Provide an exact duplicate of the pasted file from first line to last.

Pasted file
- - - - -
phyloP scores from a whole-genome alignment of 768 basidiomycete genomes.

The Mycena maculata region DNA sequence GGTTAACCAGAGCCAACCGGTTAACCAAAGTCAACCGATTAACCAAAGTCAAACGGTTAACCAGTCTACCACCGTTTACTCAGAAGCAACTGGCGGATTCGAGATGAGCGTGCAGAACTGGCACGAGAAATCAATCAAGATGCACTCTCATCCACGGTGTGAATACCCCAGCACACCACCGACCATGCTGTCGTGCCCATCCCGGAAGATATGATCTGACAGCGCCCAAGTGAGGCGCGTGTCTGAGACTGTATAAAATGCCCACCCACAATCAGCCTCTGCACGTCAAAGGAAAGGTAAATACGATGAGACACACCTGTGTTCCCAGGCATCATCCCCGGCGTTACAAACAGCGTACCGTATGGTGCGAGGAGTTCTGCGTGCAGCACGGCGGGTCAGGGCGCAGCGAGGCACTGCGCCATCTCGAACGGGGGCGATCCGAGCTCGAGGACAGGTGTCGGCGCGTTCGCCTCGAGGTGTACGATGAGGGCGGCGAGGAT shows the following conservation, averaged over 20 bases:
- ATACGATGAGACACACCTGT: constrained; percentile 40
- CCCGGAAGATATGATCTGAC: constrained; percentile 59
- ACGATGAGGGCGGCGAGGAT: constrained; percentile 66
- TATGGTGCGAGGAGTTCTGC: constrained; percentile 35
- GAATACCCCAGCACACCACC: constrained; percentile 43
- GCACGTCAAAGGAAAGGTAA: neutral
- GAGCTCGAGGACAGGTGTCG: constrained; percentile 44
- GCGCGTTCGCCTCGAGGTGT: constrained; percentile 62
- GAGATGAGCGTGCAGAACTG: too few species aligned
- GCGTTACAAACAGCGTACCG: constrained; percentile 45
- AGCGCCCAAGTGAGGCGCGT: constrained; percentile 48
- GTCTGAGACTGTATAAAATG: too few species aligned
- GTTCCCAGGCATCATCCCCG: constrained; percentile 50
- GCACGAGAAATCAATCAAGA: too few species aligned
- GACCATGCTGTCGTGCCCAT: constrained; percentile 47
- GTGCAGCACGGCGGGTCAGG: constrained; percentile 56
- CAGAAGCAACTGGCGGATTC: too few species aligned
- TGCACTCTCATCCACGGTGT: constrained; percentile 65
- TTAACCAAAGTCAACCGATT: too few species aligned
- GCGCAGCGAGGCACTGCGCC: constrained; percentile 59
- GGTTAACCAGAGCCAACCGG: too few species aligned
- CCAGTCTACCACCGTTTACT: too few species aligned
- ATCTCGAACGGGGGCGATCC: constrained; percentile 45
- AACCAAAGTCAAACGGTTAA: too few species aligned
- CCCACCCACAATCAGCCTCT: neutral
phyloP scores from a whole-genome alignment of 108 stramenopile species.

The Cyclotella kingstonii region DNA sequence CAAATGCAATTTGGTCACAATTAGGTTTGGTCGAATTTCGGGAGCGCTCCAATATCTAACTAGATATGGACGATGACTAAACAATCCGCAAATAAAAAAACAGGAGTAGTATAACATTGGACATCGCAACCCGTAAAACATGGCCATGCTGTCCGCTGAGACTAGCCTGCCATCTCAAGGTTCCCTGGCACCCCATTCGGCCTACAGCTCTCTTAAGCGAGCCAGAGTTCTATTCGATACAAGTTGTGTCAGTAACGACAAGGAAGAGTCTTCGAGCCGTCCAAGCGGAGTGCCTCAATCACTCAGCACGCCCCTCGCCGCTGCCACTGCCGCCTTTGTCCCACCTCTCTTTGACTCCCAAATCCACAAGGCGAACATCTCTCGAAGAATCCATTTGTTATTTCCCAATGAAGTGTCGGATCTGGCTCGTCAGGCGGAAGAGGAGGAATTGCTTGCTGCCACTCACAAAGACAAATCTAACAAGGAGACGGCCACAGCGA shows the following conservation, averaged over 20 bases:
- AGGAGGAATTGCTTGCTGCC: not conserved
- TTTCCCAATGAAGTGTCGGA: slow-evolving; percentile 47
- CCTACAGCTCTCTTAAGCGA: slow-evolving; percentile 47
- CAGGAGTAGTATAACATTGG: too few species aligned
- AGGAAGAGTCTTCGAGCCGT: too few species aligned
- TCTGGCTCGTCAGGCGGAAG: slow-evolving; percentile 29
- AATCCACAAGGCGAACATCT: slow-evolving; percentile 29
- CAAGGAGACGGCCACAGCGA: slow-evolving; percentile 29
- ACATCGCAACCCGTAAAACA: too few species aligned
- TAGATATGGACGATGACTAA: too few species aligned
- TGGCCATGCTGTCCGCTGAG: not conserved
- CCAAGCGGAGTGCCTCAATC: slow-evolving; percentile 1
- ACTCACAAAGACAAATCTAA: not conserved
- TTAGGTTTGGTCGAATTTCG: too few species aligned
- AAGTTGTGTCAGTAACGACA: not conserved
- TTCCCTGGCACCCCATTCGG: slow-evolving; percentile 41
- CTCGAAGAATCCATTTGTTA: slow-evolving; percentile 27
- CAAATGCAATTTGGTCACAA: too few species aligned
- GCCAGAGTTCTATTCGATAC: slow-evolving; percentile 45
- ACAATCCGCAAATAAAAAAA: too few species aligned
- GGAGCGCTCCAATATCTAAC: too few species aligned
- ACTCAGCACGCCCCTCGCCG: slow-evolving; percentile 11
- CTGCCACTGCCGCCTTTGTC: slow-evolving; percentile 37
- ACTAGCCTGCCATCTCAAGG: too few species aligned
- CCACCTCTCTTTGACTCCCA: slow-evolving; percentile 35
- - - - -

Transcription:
phyloP scores from a whole-genome alignment of 768 basidiomycete genomes.

The Mycena maculata region DNA sequence GGTTAACCAGAGCCAACCGGTTAACCAAAGTCAACCGATTAACCAAAGTCAAACGGTTAACCAGTCTACCACCGTTTACTCAGAAGCAACTGGCGGATTCGAGATGAGCGTGCAGAACTGGCACGAGAAATCAATCAAGATGCACTCTCATCCACGGTGTGAATACCCCAGCACACCACCGACCATGCTGTCGTGCCCATCCCGGAAGATATGATCTGACAGCGCCCAAGTGAGGCGCGTGTCTGAGACTGTATAAAATGCCCACCCACAATCAGCCTCTGCACGTCAAAGGAAAGGTAAATACGATGAGACACACCTGTGTTCCCAGGCATCATCCCCGGCGTTACAAACAGCGTACCGTATGGTGCGAGGAGTTCTGCGTGCAGCACGGCGGGTCAGGGCGCAGCGAGGCACTGCGCCATCTCGAACGGGGGCGATCCGAGCTCGAGGACAGGTGTCGGCGCGTTCGCCTCGAGGTGTACGATGAGGGCGGCGAGGAT shows the following conservation, averaged over 20 bases:
- ATACGATGAGACACACCTGT: constrained; percentile 40
- CCCGGAAGATATGATCTGAC: constrained; percentile 59
- ACGATGAGGGCGGCGAGGAT: constrained; percentile 66
- TATGGTGCGAGGAGTTCTGC: constrained; percentile 35
- GAATACCCCAGCACACCACC: constrained; percentile 43
- GCACGTCAAAGGAAAGGTAA: neutral
- GAGCTCGAGGACAGGTGTCG: constrained; percentile 44
- GCGCGTTCGCCTCGAGGTGT: constrained; percentile 62
- GAGATGAGCGTGCAGAACTG: too few species aligned
- GCGTTACAAACAGCGTACCG: constrained; percentile 45
- AGCGCCCAAGTGAGGCGCGT: constrained; percentile 48
- GTCTGAGACTGTATAAAATG: too few species aligned
- GTTCCCAGGCATCATCCCCG: constrained; percentile 50
- GCACGAGAAATCAATCAAGA: too few species aligned
- GACCATGCTGTCGTGCCCAT: constrained; percentile 47
- GTGCAGCACGGCGGGTCAGG: constrained; percentile 56
- CAGAAGCAACTGGCGGATTC: too few species aligned
- TGCACTCTCATCCACGGTGT: constrained; percentile 65
- TTAACCAAAGTCAACCGATT: too few species aligned
- GCGCAGCGAGGCACTGCGCC: constrained; percentile 59
- GGTTAACCAGAGCCAACCGG: too few species aligned
- CCAGTCTACCACCGTTTACT: too few species aligned
- ATCTCGAACGGGGGCGATCC: constrained; percentile 45
- AACCAAAGTCAAACGGTTAA: too few species aligned
- CCCACCCACAATCAGCCTCT: neutral
phyloP scores from a whole-genome alignment of 108 stramenopile species.

The Cyclotella kingstonii region DNA sequence CAAATGCAATTTGGTCACAATTAGGTTTGGTCGAATTTCGGGAGCGCTCCAATATCTAACTAGATATGGACGATGACTAAACAATCCGCAAATAAAAAAACAGGAGTAGTATAACATTGGACATCGCAACCCGTAAAACATGGCCATGCTGTCCGCTGAGACTAGCCTGCCATCTCAAGGTTCCCTGGCACCCCATTCGGCCTACAGCTCTCTTAAGCGAGCCAGAGTTCTATTCGATACAAGTTGTGTCAGTAACGACAAGGAAGAGTCTTCGAGCCGTCCAAGCGGAGTGCCTCAATCACTCAGCACGCCCCTCGCCGCTGCCACTGCCGCCTTTGTCCCACCTCTCTTTGACTCCCAAATCCACAAGGCGAACATCTCTCGAAGAATCCATTTGTTATTTCCCAATGAAGTGTCGGATCTGGCTCGTCAGGCGGAAGAGGAGGAATTGCTTGCTGCCACTCACAAAGACAAATCTAACAAGGAGACGGCCACAGCGA shows the following conservation, averaged over 20 bases:
- AGGAGGAATTGCTTGCTGCC: not conserved
- TTTCCCAATGAAGTGTCGGA: slow-evolving; percentile 47
- CCTACAGCTCTCTTAAGCGA: slow-evolving; percentile 47
- CAGGAGTAGTATAACATTGG: too few species aligned
- AGGAAGAGTCTTCGAGCCGT: too few species aligned
- TCTGGCTCGTCAGGCGGAAG: slow-evolving; percentile 29
- AATCCACAAGGCGAACATCT: slow-evolving; percentile 29
- CAAGGAGACGGCCACAGCGA: slow-evolving; percentile 29
- ACATCGCAACCCGTAAAACA: too few species aligned
- TAGATATGGACGATGACTAA: too few species aligned
- TGGCCATGCTGTCCGCTGAG: not conserved
- CCAAGCGGAGTGCCTCAATC: slow-evolving; percentile 1
- ACTCACAAAGACAAATCTAA: not conserved
- TTAGGTTTGGTCGAATTTCG: too few species aligned
- AAGTTGTGTCAGTAACGACA: not conserved
- TTCCCTGGCACCCCATTCGG: slow-evolving; percentile 41
- CTCGAAGAATCCATTTGTTA: slow-evolving; percentile 27
- CAAATGCAATTTGGTCACAA: too few species aligned
- GCCAGAGTTCTATTCGATAC: slow-evolving; percentile 45
- ACAATCCGCAAATAAAAAAA: too few species aligned
- GGAGCGCTCCAATATCTAAC: too few species aligned
- ACTCAGCACGCCCCTCGCCG: slow-evolving; percentile 11
- CTGCCACTGCCGCCTTTGTC: slow-evolving; percentile 37
- ACTAGCCTGCCATCTCAAGG: too few species aligned
- CCACCTCTCTTTGACTCCCA: slow-evolving; percentile 35